Emboldened by two Best Picture wins in two years (plus two Best Directors, two Best Actors and a Best Actress...), Harvey Weinstein seems to be setting out to win all the Oscars in 2013 -- "The Master" and "Silver Linings Playbook" all look like players, and The Weinstein Company is also holding out hope for "Django Unchained," "Killing Them Softly," "Untouchable," "Song for Marion," "Quartet" and more. Next year, however, he's going for a simpler approach, by cramming as many acclaimed actors as possible into a single acclaimed piece of source material.
Filming's getting ready to roll on "August: Osage County," the film adaptation of the Pulitzer Prize-winning stage play by "Killer Joe" author Tracy Letts, and director John Wells ("Company Men") has assembled a tremendous, star-laden cast already, with Meryl Streep, Julia Roberts, Benedict Cumberbatch, Abigail Breslin, Chris Cooper, Juliette Lewis, Margo Martindale and Dermot Mulroney already on board. But one more big name (and one rather smaller one) has come on board, as The Weinstein Company's Twitter announces that Ewan McGregor has joined the cast.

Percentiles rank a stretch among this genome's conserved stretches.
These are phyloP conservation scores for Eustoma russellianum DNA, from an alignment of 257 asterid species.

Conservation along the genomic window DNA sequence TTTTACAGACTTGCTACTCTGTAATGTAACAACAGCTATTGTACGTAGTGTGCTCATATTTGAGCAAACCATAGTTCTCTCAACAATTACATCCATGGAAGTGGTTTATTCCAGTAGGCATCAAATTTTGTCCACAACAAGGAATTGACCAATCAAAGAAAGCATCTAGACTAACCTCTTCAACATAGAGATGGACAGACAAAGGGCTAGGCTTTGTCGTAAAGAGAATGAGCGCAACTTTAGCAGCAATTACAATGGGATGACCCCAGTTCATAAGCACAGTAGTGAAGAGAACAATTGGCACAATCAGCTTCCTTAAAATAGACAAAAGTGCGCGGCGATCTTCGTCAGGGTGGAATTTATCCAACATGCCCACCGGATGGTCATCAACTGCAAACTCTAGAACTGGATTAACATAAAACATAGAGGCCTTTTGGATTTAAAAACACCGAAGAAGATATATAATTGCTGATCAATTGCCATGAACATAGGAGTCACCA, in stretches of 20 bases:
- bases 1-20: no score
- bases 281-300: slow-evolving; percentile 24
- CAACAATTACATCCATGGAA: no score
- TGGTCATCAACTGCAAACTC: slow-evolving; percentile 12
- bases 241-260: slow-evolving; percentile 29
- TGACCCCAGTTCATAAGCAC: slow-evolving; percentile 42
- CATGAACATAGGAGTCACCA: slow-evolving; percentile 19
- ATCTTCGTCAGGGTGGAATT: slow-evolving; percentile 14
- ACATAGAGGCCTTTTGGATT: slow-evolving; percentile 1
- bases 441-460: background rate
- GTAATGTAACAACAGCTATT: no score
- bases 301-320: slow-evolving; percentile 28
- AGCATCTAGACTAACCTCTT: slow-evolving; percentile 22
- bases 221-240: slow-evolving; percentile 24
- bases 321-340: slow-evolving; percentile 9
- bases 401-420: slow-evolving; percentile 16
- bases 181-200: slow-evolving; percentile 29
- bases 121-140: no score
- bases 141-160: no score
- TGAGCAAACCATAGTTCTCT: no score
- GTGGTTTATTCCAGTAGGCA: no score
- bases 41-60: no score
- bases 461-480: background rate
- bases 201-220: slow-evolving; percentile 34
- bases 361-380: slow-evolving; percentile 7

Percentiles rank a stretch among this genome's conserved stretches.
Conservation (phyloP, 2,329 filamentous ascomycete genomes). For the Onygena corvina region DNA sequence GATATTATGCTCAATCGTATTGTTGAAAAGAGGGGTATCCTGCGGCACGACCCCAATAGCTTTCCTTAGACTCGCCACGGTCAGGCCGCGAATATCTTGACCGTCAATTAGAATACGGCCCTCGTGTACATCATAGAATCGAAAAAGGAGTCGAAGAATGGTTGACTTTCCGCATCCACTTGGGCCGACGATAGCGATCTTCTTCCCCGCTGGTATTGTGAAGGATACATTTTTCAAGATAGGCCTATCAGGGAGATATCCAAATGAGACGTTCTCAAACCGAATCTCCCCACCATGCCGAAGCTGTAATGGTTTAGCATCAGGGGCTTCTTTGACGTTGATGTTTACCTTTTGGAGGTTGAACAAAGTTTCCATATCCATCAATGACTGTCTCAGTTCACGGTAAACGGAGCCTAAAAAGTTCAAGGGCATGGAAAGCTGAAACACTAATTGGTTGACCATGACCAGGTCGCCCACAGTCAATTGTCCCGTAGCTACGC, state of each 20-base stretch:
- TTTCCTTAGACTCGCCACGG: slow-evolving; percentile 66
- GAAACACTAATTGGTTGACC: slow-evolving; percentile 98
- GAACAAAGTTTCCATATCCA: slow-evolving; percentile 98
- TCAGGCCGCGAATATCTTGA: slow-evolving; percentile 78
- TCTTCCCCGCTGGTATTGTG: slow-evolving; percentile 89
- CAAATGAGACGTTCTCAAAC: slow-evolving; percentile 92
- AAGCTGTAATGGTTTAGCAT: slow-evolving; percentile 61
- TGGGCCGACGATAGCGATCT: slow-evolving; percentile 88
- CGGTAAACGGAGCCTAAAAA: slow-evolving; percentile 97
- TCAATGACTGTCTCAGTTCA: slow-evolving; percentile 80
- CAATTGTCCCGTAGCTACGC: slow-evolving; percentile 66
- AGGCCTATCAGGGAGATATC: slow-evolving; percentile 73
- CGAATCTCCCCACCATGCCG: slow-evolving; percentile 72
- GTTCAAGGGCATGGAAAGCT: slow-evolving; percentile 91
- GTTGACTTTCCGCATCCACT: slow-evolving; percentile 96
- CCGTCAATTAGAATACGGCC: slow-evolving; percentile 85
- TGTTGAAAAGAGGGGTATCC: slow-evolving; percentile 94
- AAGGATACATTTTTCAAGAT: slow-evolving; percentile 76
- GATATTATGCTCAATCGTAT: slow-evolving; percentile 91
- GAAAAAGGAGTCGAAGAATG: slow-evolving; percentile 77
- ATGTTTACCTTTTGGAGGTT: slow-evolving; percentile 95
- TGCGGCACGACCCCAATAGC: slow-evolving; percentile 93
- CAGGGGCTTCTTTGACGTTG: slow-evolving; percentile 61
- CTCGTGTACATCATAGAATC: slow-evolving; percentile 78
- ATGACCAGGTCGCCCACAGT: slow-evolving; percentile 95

Between "Beginners," "The Impossible," "Haywire" and the aborted Noah Baumbach-helmed HBO version of "The Corrections," McGregor's career has been on something of an upswing after a problematic period, and this seems to put a cherry on the top of the last couple of years. The Scottish actor will play Bill Fordham, the estranged college professor husband of Barbara (Roberts), the eldest daughter of the Oklahoman Weston family that the play centers on, who's left his wife for one of his students. It's not a part that immediately screams McGregor as obvious casting, but given his current run, we're confident he can pull it off.
A less familiar name has also come on board the project, as Variety report that Misty Upham ("Frozen River," the upcoming "Jimmy Picard") has also come on board. The actress will play Joanna, a Native American woman who works as the Weston family's housekeeper. Despite the extensive cast, there's still a few major roles to be cast, including middle daughter Ivy, so expect one or two big names to still join the extensive ensemble. The play is indeed terrific, although we wish there was a director who was less of a journeyman than Wells at the helm. Still, this should be worth watching for the performances alone. Filming gets underway soon for a 2013 release.